Watching the parents helping the 2- and 3-year-olds put on their shiny black patent leather shoes, she smiles.
This routine act brings back a lot of memories. Miss Edie, as her students call her, began dancing at Broadway when she was 3.
Miss Edie became the owner of the studio in 2010.
When her students ask her about it, she explains that it was a long, long time ago. Too long ago for them to comprehend, so “I tell them that I’m 18,” she says.
They, of course, think that’s an ancient age.
It was Miss Edie’s ears, not her feet, that brought her to Broadway. Her father owned a dental lab in the same building, and she heard the music when she came to the office with him.
“I told my mother I wanted to take dance lessons,” she says, as she removes her gold sneakers and replaces them with the tap shoes she wears to teach the class. “I’ve been here ever since.”
Miss Edie at the front desk.
In those days, she took lessons from Miss Dorothy, the dancer who owned the studio.
Broadway Dance Studio opened in 1934, when Miss Dorothy was 10, and has remained in the same building on Broadway between 31st and 32nd Streets.
Miss Edie, who has long hair and long legs, danced her way through grade school and high school.
“For the first 10 years, I only took tap,” she says. “It’s what I still like.”
Tap is Miss Edie’s favorite.
By high school, Miss Edie was taking classes five or six hours a week, and when she got a full-time job at a bank in Manhattan, she continued her studies at the Phil Black Studios and at Broadway Dance Center.
At 23, Miss Edie started teaching at Broadway Dance Studio while pursuing her career with financial institutions. In 2008, she and Miss Dorothy became business partners; in 2010, Miss Dorothy sold the business to Miss Edie and Miss Edie’s husband, Eddie Lawler.
Edie and Eddie – there’s so much rhythm in the repetition of their names – have been running it ever since.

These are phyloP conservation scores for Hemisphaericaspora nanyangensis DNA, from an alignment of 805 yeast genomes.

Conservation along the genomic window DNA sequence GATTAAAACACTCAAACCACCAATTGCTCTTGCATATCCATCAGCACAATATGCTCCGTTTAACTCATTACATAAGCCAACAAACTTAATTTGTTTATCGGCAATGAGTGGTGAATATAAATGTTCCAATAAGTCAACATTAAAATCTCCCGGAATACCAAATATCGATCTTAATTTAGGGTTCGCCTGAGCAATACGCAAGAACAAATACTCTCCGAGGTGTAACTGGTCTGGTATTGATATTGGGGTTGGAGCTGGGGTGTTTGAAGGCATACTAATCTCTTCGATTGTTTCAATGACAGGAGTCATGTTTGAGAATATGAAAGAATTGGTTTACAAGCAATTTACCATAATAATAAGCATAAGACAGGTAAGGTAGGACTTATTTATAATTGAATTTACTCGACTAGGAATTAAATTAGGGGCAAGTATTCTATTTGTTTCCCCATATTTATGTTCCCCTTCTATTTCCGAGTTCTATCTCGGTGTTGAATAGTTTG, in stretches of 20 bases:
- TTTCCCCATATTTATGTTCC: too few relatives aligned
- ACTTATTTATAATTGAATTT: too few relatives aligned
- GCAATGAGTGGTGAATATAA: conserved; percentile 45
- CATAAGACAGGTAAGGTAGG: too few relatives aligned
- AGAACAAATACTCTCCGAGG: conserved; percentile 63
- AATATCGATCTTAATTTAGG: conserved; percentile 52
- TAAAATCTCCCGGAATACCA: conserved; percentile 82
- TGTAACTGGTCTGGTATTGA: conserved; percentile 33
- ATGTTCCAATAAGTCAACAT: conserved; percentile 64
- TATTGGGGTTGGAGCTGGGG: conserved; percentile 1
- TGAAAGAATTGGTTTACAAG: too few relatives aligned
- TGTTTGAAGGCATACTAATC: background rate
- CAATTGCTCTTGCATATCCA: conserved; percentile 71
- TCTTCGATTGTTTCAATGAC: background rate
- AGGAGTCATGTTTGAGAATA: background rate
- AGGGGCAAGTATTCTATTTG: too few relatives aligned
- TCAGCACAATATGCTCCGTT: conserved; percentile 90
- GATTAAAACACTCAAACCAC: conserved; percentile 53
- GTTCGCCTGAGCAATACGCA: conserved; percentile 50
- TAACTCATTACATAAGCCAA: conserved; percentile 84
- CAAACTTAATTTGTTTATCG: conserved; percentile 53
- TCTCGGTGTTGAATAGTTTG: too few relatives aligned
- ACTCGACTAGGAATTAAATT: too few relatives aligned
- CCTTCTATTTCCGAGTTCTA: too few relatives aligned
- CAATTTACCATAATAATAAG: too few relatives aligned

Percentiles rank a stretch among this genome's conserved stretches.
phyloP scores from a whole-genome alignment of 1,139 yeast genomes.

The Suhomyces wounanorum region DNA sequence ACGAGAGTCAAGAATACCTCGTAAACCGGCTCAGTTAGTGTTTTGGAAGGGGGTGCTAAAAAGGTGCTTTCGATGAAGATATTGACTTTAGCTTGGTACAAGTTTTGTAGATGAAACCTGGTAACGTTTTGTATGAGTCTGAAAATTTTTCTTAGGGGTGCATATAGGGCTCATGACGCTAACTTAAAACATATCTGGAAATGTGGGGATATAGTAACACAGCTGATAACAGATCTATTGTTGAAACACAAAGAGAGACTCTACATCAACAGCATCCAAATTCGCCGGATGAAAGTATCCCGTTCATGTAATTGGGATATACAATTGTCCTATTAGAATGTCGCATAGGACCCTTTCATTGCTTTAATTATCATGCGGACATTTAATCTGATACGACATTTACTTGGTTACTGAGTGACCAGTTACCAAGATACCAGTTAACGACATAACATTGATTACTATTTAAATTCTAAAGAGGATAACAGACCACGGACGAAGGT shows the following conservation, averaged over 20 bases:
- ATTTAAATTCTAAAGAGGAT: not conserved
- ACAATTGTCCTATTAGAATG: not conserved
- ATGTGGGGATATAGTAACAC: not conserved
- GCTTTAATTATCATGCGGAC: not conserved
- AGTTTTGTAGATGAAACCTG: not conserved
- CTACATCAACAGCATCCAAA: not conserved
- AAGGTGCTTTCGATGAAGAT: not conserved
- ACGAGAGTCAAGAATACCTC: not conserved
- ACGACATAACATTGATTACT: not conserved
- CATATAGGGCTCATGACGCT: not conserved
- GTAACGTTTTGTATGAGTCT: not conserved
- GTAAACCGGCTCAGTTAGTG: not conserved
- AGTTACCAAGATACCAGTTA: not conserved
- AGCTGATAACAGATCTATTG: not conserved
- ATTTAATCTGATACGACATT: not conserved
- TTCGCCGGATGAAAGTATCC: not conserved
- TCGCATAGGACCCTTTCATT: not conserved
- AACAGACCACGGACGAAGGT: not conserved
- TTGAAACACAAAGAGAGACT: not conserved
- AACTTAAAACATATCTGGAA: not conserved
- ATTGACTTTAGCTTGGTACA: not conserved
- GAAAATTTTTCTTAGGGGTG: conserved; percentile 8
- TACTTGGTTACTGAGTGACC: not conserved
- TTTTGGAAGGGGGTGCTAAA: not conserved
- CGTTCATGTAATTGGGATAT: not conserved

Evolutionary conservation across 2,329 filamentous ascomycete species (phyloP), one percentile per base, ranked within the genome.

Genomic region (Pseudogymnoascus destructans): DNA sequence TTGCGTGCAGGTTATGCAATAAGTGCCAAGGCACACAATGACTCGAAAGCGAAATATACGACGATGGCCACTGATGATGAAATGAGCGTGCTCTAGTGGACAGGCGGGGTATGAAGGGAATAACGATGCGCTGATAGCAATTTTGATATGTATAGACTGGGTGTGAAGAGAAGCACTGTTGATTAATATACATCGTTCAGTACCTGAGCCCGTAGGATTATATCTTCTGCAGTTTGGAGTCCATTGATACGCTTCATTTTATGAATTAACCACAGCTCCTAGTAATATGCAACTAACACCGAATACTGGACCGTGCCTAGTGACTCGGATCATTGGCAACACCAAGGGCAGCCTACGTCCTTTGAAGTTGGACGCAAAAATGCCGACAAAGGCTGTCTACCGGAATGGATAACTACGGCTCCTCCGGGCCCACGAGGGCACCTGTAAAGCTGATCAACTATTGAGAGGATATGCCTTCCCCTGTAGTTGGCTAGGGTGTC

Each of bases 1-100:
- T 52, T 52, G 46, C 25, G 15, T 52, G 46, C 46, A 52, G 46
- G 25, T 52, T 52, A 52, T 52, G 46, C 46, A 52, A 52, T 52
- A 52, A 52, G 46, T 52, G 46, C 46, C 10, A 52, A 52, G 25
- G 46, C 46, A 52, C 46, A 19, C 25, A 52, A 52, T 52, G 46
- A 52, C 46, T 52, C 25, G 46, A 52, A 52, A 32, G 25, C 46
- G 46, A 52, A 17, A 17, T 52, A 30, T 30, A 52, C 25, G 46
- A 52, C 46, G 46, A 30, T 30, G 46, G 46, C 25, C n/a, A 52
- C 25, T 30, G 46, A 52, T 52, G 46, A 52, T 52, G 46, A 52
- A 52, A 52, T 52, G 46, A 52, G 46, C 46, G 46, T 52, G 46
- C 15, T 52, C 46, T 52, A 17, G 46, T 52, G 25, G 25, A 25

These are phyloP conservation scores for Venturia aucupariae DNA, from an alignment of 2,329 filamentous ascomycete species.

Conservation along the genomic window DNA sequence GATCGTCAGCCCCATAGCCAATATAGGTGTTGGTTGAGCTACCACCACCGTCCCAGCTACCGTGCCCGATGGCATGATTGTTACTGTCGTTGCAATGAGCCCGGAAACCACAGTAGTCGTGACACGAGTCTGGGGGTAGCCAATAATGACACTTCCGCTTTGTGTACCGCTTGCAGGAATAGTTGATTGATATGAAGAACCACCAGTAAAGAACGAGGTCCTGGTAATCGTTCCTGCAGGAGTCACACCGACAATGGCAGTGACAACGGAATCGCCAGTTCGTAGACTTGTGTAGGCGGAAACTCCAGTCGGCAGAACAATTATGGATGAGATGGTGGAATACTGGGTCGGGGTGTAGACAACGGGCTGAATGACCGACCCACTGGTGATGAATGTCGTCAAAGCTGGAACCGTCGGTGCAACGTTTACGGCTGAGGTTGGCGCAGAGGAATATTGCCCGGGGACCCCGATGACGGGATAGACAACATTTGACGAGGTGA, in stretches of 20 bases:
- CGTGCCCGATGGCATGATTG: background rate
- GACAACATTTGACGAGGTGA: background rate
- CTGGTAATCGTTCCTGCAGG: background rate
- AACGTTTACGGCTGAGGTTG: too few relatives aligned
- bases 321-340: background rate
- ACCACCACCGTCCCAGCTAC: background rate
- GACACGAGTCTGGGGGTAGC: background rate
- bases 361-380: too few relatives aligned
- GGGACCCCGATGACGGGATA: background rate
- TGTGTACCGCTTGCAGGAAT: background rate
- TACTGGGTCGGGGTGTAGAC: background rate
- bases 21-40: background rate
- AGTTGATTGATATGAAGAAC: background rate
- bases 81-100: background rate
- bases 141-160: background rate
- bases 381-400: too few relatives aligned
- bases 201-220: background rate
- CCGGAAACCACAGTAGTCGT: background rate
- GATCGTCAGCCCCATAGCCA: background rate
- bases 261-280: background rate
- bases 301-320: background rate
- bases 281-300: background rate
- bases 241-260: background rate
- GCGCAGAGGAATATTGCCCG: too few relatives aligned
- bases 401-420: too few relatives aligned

Unlike Edie, Eddie has never put his toes in a tap shoe or ballet slipper.
Broadway Dance Studio opened in 1934; it has classes for adults as well as children.
“But he can hold his own on a dance floor,” Edie confides.
Edie and Eddie, who is a firefighter, knew each other for decades before they got married. The met in Astoria when they were teenagers.
After dating a year, they broke up. Eddie got married to someone else and had two daughters; Edie kept dancing and working.
“We reconnected when there was a fire across the street from my house,” Miss Edie says. “By then, he was divorced. But it didn’t work out, so we went our separate ways.”
Miss Edie has a full-time job in the financial industry.
On 9/9/99, fate brought them together again.
“I heard from him a week after my father died,” she says. “I thought it was a condolence call.”
Miss Edie, who still works full time in finance, teaches classes on Saturdays and is at the studio three to four evenings a week. She handles the administrative work of the studio; Eddie fills in at the front desk and plays handyman.
Miss Edie can’t imagine what her life would be like without the studio. She walks over to the wall that is filled with photos of celebrities, including Shari Lewis and Ed Sullivan. When Miss Dorothy was in her prime, she entertained troops with the USO. That’s where she met these stars.
In addition to tap, the studio teaches ballet, jazz, modern, hip-hop and lyrical.
Miss Dorothy doesn’t dance any more – she’s 93 – and she doesn’t come to the studio – she lives in Jamestown, New York. Miss Edie visited her recently and caught her up on all the news.
Miss Edie, who is a trifle older than 18, has no intention of ever hanging up her tap shoes.
“When I quit my full-time job, this will be my retirement job,” she says, “because being here with all the children really keeps you young and on your toes.”
A student gets ready for class.
Doing both jobs doesn’t give Miss Edie much free time to take dance classes or even do anything else.
“Dancing is my soul,” she says. “It’s my passion. I’m passing along the love of dance to all these eager children.”
In addition to dance, she’s teaching them discipline, respect and teamwork.
Miss Edie won’t ever hang up her tap shoes.
“When I see the kids at recitals …”
Tears come to Miss Edie’s eyes before she can finish the sentence.
The class begins, and the rat-a-tat-tot of tiny tapping toes sounds like rain pounding on a tin roof.
Astoria Characters Day: The 2nd Family Reunion is Sept. 23, 2018.
Sponsored by Bareburger and Salt & Bone, it is a free, public event.
Copyright 2018 by Nancy A. Ruhling